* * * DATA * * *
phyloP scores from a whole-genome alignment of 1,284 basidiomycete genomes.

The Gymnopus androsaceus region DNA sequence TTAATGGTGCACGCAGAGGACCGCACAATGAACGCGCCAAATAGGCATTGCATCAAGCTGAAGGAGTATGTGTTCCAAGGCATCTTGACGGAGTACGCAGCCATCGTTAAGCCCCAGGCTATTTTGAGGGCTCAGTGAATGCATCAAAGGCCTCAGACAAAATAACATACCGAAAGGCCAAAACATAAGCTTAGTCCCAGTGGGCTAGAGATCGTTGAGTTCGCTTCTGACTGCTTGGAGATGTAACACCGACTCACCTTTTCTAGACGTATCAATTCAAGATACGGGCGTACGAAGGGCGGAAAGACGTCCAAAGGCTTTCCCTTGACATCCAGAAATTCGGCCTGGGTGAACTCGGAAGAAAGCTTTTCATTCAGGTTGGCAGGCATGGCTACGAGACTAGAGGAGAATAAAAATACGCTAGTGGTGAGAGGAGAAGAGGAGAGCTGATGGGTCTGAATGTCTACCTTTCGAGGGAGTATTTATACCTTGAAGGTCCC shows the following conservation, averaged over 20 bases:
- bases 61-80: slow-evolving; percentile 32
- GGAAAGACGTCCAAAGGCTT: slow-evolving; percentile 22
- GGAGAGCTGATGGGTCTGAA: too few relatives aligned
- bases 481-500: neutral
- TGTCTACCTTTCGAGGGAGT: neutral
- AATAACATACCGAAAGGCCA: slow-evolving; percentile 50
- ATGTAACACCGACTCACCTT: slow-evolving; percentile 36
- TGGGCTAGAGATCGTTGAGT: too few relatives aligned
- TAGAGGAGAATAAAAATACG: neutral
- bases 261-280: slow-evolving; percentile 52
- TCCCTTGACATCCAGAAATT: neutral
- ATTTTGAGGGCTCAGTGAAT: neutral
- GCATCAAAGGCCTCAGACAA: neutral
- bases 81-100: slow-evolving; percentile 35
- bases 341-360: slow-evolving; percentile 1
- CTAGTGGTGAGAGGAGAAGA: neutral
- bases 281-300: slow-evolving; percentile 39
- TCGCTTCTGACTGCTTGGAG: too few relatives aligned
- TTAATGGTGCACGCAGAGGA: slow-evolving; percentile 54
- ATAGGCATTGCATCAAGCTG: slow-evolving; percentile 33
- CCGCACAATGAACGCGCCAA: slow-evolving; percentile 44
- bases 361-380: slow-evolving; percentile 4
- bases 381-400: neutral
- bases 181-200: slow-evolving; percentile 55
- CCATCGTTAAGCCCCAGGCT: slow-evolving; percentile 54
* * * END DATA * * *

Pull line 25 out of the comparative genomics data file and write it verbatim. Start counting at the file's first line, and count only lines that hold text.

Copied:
- bases 381-400: neutral